But if gravity and sobriety were seen even in that time, when the heirs of promise were under age, as children submitted to a schoolmaster, and when holy David "danced before the Lord with all his might, leaping and dancing before the Lord;" [2 Sam. vi. 14, 16.] much more is the temper of the Christian Church high and heavenly, noble, majestic, calm, and untroubled. For it is the state of heart imparted by the Divine Paraclete, who {143} stands by us to strengthen us and raise our stature, and, as it were, to straighten our limbs, and to provide us with the wings of Angels, wherewith to mount heavenward;—by Him who takes possession of us, and dwells in us, and makes us His agents and instruments, nay, in a measure, His confidants and counsellors, till we "comprehend the breadth and length and depth and height, and know the love of Christ, which passeth knowledge, that we may be filled with all the fulness of God." [Eph. iii. 18, 19.] Religious men, knowing what great things have been done for them, cannot but grow greater in mind in consequence. We know how power and responsibility change men in matters of this world. They become more serious, more vigilant, more circumspect, more practical, more decisive; they fear to commit mistakes, yet they dare more, because they have a consciousness of liberty and of power, and an opportunity for great successes. And thus the Christian, even in the way of nature, without speaking of the influence of heavenly grace upon him, cannot but change from the state of children to that of men, when he understands his own privileges. The more he knows and fears the gift committed to him, so much the more reverent is he towards himself, as being put in charge with it.

Consider the language in which our Lord and His Apostles describe the gift—"If a man love Me," says Christ, shortly after the text, "he will keep My words, and My Father will love him, and We will come unto him, and make Our abode with him." Again, in St. {144} Paul's words, "Ye are the temple of the Living God; as God hath said, I will dwell in them and walk in them." Again, "Know ye not that your body is the temple of the Holy Ghost, which is in you, which ye have of God, and ye are not your own?" And St. John, "Whosoever shall confess that Jesus is the Son of God, God dwelleth in him, and he in God." [2 Cor. vi. 16. 1 Cor. vi. 19. 1 John iv. 15.] Is it not plain, that such a doctrine as is here declared will exceedingly raise the Christian above himself, and, without impairing—nay, even while increasing his humility, will make him feel all things of earth as little, and of small interest or account, and will preserve him from the agitations of mind which they naturally occasion?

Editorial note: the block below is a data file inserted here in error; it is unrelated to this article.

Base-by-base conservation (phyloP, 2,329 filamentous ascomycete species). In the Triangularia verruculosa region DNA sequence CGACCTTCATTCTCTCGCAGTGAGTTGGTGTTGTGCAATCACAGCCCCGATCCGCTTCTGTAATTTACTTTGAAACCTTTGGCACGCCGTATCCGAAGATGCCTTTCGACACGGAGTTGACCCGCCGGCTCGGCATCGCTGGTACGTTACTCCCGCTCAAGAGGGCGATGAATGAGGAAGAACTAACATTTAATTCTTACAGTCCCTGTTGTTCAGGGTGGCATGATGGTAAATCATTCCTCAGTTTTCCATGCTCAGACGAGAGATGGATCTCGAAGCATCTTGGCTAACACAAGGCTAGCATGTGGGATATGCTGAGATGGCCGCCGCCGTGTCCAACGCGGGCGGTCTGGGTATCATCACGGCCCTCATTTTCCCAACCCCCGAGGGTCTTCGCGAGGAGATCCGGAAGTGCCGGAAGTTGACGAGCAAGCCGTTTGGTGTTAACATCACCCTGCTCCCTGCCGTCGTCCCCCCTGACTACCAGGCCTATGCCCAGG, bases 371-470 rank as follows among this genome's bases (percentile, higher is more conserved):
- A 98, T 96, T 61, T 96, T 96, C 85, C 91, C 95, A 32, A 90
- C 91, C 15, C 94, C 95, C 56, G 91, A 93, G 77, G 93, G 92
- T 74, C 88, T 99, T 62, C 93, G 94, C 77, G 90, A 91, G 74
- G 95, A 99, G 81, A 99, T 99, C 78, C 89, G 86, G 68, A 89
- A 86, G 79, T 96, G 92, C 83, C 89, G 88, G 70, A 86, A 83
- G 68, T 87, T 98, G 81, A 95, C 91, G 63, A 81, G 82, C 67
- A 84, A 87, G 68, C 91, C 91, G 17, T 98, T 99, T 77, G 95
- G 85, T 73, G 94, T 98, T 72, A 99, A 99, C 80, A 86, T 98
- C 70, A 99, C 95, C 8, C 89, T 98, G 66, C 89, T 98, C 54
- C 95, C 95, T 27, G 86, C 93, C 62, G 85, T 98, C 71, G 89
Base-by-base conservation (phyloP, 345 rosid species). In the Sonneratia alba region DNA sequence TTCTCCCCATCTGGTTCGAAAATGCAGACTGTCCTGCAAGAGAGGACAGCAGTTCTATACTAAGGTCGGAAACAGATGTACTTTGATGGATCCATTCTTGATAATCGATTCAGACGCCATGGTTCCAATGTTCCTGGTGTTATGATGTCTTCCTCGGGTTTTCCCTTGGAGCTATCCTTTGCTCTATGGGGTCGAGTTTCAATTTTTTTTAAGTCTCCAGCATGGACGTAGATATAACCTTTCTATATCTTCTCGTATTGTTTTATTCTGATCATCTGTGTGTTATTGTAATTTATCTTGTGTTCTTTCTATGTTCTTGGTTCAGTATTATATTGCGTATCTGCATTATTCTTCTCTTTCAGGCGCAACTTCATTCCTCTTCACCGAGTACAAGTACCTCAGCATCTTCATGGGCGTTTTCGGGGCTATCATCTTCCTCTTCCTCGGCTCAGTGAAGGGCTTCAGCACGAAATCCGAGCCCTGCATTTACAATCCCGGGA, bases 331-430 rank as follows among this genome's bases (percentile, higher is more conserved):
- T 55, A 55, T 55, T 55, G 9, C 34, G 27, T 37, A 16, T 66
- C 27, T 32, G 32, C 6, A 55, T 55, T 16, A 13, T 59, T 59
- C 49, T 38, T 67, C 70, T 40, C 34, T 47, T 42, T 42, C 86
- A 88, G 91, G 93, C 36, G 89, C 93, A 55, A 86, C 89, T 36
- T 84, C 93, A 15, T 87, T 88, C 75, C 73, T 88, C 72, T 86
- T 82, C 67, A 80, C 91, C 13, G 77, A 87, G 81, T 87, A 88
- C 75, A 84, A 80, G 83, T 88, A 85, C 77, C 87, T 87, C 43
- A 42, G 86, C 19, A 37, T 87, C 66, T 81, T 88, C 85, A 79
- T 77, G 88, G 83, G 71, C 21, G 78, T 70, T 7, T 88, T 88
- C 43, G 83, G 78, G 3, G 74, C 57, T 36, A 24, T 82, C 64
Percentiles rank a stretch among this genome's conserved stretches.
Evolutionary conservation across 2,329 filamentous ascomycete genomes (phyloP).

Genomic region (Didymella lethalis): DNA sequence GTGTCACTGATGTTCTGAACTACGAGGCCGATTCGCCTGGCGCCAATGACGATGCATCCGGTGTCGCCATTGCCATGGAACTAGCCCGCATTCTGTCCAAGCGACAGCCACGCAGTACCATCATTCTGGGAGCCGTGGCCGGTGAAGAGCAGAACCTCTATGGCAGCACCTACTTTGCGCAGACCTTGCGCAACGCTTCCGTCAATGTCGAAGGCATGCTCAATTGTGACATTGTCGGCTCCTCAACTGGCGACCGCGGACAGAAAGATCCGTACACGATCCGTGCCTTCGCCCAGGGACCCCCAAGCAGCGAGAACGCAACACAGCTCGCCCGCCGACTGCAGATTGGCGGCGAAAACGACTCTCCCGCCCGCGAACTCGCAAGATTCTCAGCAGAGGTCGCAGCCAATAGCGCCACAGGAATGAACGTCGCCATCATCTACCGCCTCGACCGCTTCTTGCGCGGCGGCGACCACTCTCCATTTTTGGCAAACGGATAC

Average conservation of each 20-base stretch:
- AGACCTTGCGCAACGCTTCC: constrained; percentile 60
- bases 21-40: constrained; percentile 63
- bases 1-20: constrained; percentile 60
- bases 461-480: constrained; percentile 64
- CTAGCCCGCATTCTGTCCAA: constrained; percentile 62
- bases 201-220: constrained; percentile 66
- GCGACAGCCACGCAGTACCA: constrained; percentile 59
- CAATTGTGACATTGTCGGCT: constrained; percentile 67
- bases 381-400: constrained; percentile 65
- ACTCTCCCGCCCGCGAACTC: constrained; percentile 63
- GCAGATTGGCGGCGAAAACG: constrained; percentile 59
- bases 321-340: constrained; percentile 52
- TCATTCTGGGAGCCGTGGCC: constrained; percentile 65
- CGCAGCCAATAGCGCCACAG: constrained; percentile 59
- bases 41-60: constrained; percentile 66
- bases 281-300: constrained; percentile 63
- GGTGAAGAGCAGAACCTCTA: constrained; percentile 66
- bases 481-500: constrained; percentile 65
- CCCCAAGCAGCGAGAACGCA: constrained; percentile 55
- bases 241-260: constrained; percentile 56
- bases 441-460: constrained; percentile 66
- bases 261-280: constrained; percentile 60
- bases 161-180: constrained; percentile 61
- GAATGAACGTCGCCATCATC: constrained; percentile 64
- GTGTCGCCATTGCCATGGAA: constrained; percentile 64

Alas! I am not speaking of ourselves in this degenerate time, when we seem well nigh to have forfeited the Gospel gifts through our sins; but, without thinking of ourselves, surely it is not without its use to consider the high Gospel tone of thought in itself. He then, who believes that, in St. Paul's words, he is "joined to the Lord" as "one spirit," must necessarily prize his own blessed condition, and look down upon all things, even the greatest things here below. "Ye are of God, little children," says the beloved disciple, "and have overcome them; because greater is He that is in you than he that is in the world. They are of the world; ... we are of God. He that knoweth God, heareth us; he that is not of God, heareth not us." [1 John iv. 6.] Here is the language of saints; and hence {145} it is that St. Paul, as feeling the majesty of that new nature which is imparted to us, addresses himself in a form of indignation to those who forget it. "What!" he says, "what! know ye not that your body is the temple of the Holy Ghost?" As if he said, "Can you be so mean-spirited and base-minded as to dishonour yourselves in the devil's service? Should we not pity the man of birth, or station, or character, who degraded himself in the eyes of the world, who forfeited his honour, broke his word, or played the coward? And shall not we, from mere sense of propriety, be ashamed to defile our spiritual purity, the royal blood of the second Adam, with deeds of darkness? Let us leave it to the hosts of evil spirits, to the haters of Christ, to eat the dust of the earth all the days of their life. Cursed are they above all cattle, and above every beast of the field; grovelling shall they go, till they come to their end and perish. But for Christians, it is theirs to walk in the light, as children of the light, and to lift up their hearts, as looking out for Him who went away, that He might return to them again."